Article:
“This is where Vattenfall comes into the picture. In Uppsala, Vattenfall’s waste incineration plant recovers the energy in some 350,000 tonnes of waste every year. About 30 per cent of this is imported from countries like the UK, Ireland and Finland, thus helping them to avoid landfilling. Instead, we convert the waste into heat, electricity, cooling and steam for Uppsala and neighbouring industries,” Mollstedt explains.
For three to four years, Sweden has had an incineration capacity in excess of the amount of waste produced locally. According to Mollstedt, it is no coincidence that Vattenfall imports waste from the UK, Ireland and Finland.
“It is important that we can trust the customer to be capable of delivering the right type of waste. Some of the countries with almost only landfilling lack the logistics and infrastructure necessary for us to be confident in the quality of the waste.”
The fuel sourcing team in Uppsala has visited companies in many countries to find out whether potential customers are capable of observing the extensive list of waste Vattenfall does not want. Companies in the UK, Ireland and Finland have passed the test and are supplying household and industrial waste that has already been through a recycling process.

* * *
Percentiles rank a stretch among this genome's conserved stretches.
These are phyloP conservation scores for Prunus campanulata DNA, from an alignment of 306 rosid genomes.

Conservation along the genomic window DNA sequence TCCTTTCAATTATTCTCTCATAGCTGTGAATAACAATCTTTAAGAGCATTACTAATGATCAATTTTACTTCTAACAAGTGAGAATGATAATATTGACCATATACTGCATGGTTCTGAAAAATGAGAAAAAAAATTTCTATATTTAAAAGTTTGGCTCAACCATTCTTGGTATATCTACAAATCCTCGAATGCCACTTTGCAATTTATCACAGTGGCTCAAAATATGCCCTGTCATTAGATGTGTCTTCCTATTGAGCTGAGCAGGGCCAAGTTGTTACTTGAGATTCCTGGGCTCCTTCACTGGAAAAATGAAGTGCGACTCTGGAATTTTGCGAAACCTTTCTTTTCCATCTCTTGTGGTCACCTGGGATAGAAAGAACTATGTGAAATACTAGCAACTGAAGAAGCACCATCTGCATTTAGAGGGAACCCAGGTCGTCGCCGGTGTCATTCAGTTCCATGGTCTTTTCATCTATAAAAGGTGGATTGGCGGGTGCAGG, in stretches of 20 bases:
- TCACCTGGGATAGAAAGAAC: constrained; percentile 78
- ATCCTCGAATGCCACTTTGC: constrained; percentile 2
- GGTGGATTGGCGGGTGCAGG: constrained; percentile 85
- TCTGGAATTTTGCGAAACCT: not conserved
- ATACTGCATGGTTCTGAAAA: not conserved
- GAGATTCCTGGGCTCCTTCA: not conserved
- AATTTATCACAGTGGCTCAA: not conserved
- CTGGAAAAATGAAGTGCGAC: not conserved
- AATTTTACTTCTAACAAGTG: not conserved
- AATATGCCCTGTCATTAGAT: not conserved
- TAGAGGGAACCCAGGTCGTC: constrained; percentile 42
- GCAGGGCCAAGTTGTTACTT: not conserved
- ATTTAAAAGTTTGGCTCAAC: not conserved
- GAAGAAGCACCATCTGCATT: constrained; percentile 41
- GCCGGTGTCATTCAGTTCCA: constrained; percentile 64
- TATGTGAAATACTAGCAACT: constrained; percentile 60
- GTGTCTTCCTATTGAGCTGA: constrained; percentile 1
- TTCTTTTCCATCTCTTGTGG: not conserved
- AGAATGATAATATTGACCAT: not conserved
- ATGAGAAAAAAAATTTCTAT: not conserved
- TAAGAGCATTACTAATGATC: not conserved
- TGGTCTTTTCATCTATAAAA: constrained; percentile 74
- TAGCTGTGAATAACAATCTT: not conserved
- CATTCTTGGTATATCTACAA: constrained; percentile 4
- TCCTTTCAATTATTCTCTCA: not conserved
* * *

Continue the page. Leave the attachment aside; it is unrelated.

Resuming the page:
“It means that materials such as plastic and wood have been reused to the limit of their life, and now make their final contribution to society by supplying energy to heating, electricity, cooling and process steam, instead of ending up in Irish, English or Finnish landfills,” Mollstedt says.
HEAT, COOLING AND STEAM
In Sweden, 20 per cent of all district heating stems from waste incineration – in Uppsala the figure is as high as 60 per cent. Two big pharmaceutical industries are part of an industrial symbiosis with Vattenfall’s combined heat and power plant in Uppsala, using large amounts of cooling, heat and steam for their production processes.
According to Siilakka, it is good to have waste as a base load in the district heating system, and it is much more efficient to run the incineration facilities in places where there is, for instance, a heating, steam or cooling system to utilise the fuel.
“The places we import waste from would have to build, for instance, district heating systems from scratch to match the energy recovery levels we can offer. And at the time when we built our waste facilities there was no excess capacity,” Siilakka says.
DIFFERENCES OF OPINION